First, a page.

“They are nowhere near a structure where particular forms of waste are disposed of, except by the muskrats,” he said.
He asked what would happen to the benefits for those workers, where there isn’t likely to be a specific law that applies to them.
“Now that’s my problem with your argument,” Breyer said to Heintz. “And if it’s a real problem, well, then, I can’t really say it’s moot,”
Thomas asked if the state’s mootness claim would be stronger if Washington state Supreme Court had found that the new law — S.B. 5890 — would be applied retroactively to the claims that are still pending under the earlier law.
Heintz agreed that such a finding would help her case.
“But what we’re asking this court to acknowledge is settled principles of Washington and federal law that when a statute is retroactive … then courts have an obligation to the legislature or Congress to honor that retroactive intent,” she said.
Washington has maintained that updating benefits for contract workers at Hanford in particular was necessary because of the exposure risks they faced from radiation and toxic chemicals that could be hard to sufficiently document in order to be eligible for benefits under the state’s prior system.
The justices wrestled with whether a nearly century-old waiver of federal immunity from Congress allowed Washington state to craft a law requiring the federal government to provide that compensation.
The waiver authorizes a state to use the same compensation laws that apply in other workplaces to federal facilities, said Stewart, the attorney for the Biden administration.
“We went for 80 years after this statute was enacted before any state has read it to target federal facilities as Washington has done here,” said Stewart.
But that argument did not appear to convince Roberts, who noted the uniquely hazardous nature of work at Hanford.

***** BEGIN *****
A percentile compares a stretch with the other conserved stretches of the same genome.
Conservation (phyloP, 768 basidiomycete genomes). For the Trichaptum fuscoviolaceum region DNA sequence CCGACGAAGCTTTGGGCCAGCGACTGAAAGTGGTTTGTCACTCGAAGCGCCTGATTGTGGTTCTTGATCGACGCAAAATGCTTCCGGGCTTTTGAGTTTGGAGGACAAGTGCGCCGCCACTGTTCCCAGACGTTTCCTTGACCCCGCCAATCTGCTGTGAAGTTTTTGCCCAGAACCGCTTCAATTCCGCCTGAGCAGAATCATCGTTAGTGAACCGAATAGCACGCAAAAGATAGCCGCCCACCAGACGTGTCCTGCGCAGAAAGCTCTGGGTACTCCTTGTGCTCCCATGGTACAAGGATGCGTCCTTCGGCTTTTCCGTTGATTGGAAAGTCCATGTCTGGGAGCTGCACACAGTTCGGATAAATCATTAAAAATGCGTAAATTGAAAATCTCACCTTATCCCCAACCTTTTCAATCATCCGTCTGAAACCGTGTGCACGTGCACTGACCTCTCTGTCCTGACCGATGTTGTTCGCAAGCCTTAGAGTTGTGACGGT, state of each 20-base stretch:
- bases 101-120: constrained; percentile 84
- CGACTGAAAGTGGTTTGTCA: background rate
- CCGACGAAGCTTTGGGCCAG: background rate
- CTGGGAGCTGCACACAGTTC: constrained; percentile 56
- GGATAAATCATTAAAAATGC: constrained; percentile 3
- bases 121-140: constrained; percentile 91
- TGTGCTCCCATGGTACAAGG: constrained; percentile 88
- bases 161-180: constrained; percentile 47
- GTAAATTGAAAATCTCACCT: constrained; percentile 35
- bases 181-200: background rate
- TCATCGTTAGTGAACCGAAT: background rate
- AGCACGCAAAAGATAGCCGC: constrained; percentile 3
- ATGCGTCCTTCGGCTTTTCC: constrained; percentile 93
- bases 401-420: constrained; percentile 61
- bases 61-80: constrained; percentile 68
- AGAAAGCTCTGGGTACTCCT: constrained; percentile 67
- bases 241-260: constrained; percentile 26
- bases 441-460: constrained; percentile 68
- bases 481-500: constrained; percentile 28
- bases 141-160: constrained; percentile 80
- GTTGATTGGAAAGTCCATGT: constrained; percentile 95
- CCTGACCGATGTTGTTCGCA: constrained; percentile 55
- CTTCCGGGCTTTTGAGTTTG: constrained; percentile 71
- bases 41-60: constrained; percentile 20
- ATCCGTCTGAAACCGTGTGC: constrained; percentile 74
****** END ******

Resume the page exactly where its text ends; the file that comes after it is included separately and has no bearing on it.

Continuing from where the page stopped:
“There aren’t many places like Hanford,” he said. “Are there analogous places in the rest of the country where workers might be concerned about the workers’ compensation regime?”
Stewart said he didn’t know of any.
Justice Elena Kagan told Stewart he had very strong arguments about how the implications of the state’s reading of its authority to act would “stretch very broadly … and maybe just seems like not the kind of thing that Congress would do.”
“But, if you look at the text here, I mean, I’m sort of struggling to read it your way,” Kagan said, “It just says, if the state were in charge, could the state do it, and, obviously, the state could.”
Justice Sonia Sotomayor also noted that while a federal waiver of immunity existed, “there is some ambiguity as to what the extent of that waiver is.”
Stewart argued that a 1930s waiver allowed a state to apply its workers’ compensation laws to federal contractors but would not allow the state to pass a law that singled out federal contractors and wasn’t available more broadly to other workers in the state.
Justice Amy Coney Barrett asked whether the intent of the state legislation mattered in this case or if it was a question of “identifying the relative categories of risk” — for example, between desk workers or firefighters and miners.
Part of the question before the court, Stewart replied, is to determine whether the state had “singled out a particular group of workers because they were federal contract workers or was it because it was concerned about the dangers faced by these populations.”
Barrett asked if state was limited by whether there was an already existing body of workers’ compensation law.
Washington state could update its laws, but it would have to do so on an even-handed basis, said Stewart.
“The problem here is Washington has decided that the U.S should be doing more for this class of residents,” he said, “but it is not within the power of the state.”